The many ‘grey areas’ of Cricket South Africa’s Pink Day
Despite raising more than R4.7-million for breast cancer via the iconic Pink Day, Cricket South Africa has managed to donate only a fraction of these funds to its sole beneficiary, the Charlotte Maxeke Johannesburg Academic Hospital. AmaBhungane followed the money and uncovered a trail of unkept promises and misleading advertising, ending in a thicket of red tape and non-delivery at the hospital’s end.
Cricket South Africa (CSA) appears to be taking advantage of the goodwill around Pink Day, with a misleading public relations campaign that oversells its contribution to the fight against breast cancer.
The country’s cricket governing body has raised just over R4.7-million since 2019 from the annual one-day international (ODI) match, dubbed Pink Day, but has donated only R712,844 of this to Charlotte Maxeke Johannesburg Academic Hospital’s breast cancer unit.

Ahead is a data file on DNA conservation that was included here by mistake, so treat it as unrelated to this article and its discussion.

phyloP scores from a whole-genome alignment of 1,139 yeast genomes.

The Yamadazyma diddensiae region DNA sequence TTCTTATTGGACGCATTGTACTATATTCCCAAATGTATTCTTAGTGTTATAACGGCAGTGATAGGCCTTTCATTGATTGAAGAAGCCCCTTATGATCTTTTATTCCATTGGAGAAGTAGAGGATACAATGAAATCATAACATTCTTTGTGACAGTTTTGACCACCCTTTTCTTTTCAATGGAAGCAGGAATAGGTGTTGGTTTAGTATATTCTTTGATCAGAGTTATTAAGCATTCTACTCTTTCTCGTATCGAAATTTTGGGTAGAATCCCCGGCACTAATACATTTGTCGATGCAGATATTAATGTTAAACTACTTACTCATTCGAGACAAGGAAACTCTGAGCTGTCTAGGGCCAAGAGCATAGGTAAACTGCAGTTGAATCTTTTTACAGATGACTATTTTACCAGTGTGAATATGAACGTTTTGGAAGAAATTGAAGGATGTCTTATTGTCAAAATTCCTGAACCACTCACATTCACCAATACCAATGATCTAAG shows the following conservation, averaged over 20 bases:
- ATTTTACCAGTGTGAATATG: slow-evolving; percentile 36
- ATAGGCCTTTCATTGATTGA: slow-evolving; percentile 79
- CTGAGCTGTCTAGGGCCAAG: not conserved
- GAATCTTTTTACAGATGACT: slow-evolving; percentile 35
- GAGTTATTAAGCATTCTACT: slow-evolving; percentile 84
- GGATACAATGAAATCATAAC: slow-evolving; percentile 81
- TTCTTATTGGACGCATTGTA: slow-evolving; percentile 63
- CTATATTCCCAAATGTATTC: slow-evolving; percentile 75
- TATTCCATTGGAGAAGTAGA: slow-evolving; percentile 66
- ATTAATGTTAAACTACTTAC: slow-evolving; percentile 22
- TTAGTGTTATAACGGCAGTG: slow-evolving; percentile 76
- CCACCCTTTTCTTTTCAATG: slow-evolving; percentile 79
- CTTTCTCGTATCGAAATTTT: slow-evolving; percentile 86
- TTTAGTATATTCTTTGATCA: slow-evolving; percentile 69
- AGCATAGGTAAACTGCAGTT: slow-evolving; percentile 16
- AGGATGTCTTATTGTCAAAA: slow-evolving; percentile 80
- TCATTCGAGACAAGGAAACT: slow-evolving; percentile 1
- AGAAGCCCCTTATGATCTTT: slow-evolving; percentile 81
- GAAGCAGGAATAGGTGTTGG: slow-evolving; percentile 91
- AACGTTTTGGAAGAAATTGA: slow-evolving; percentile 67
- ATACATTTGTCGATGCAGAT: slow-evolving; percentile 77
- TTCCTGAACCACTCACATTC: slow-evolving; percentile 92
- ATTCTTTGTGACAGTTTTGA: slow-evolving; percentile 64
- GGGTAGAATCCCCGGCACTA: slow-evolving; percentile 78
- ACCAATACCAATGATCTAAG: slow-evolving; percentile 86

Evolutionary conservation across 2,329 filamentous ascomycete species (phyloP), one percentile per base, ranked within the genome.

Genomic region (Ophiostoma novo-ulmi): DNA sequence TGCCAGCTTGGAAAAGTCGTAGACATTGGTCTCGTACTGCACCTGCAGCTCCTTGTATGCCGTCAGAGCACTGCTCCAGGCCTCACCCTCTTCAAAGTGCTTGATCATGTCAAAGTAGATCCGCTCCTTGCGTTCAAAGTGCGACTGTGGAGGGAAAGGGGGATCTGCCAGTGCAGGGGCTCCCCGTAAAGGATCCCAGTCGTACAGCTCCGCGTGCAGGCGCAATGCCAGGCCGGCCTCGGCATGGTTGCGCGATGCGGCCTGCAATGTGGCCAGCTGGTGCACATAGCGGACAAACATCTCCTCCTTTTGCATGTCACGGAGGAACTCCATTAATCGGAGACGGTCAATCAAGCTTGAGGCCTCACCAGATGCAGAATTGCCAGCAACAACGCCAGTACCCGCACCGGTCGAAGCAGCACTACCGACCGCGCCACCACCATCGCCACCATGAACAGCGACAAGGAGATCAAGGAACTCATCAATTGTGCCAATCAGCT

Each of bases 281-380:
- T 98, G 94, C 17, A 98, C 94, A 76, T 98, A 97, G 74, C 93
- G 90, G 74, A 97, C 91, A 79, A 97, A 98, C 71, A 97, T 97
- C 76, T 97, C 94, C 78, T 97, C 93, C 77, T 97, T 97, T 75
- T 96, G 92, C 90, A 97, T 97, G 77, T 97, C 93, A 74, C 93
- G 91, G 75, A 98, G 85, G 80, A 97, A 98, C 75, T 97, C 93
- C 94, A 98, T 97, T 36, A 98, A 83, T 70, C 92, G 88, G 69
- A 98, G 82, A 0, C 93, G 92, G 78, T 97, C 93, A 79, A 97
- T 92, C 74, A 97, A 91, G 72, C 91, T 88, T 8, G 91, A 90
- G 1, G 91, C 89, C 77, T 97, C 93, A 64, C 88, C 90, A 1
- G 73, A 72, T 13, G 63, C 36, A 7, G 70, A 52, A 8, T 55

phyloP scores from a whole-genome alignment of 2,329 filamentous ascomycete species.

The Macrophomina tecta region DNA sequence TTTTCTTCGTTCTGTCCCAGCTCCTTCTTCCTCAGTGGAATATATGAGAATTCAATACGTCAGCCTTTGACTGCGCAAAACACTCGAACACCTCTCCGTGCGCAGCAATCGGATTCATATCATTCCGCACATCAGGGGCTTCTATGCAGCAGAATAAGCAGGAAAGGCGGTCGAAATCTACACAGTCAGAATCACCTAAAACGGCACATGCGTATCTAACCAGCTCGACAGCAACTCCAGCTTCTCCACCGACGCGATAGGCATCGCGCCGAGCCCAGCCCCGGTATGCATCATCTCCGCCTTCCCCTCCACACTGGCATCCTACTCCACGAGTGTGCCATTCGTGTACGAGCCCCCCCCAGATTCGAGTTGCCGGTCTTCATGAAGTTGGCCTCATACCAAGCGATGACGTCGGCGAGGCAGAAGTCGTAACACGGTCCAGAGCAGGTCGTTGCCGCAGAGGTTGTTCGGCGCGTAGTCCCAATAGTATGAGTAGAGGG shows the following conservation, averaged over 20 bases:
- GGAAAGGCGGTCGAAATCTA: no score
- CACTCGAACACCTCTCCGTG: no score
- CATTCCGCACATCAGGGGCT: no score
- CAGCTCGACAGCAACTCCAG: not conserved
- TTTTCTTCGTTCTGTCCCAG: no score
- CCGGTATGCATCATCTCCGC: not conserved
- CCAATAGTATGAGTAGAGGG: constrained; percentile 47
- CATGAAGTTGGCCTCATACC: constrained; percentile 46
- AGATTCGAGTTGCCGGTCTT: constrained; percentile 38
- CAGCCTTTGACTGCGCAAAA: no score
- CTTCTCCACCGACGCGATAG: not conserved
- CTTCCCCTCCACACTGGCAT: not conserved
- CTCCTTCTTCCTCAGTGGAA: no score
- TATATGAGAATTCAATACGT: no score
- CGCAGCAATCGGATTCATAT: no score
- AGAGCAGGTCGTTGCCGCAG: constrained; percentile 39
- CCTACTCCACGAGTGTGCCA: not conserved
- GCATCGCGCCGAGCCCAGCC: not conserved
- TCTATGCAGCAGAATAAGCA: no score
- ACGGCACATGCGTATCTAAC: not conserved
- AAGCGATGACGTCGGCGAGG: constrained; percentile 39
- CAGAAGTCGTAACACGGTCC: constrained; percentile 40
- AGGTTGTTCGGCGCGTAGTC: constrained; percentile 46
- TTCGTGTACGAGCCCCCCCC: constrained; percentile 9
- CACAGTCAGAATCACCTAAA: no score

This hasn’t stopped CSA from boasting earlier this year that, through their Pink Day campaign, “cancer patients have been able to obtain specialised treatment and care, regardless of geographical location or socioeconomic status”.
Twice as much money (over R1.4-million) has been deducted from the Pink Day Fund to defray marketing expenses than has been donated to the hospital to date, financial statements also show.
Pink Day is a cricket match hosted at the Wanderers Stadium in Johannesburg every year where South Africa’s senior men’s national team – the Proteas – and their supporters dress in pink to raise awareness and funds for breast cancer care.
The funds are raised through various avenues, from donating a portion of the ticket sales to proceeds raised during a separate Golf Day.
Supporters can also make donations through an SMS line. Corporates and those with deep pockets make pledges throughout the match, while the Proteas’ main sponsor donates money for every six and four scored on the day.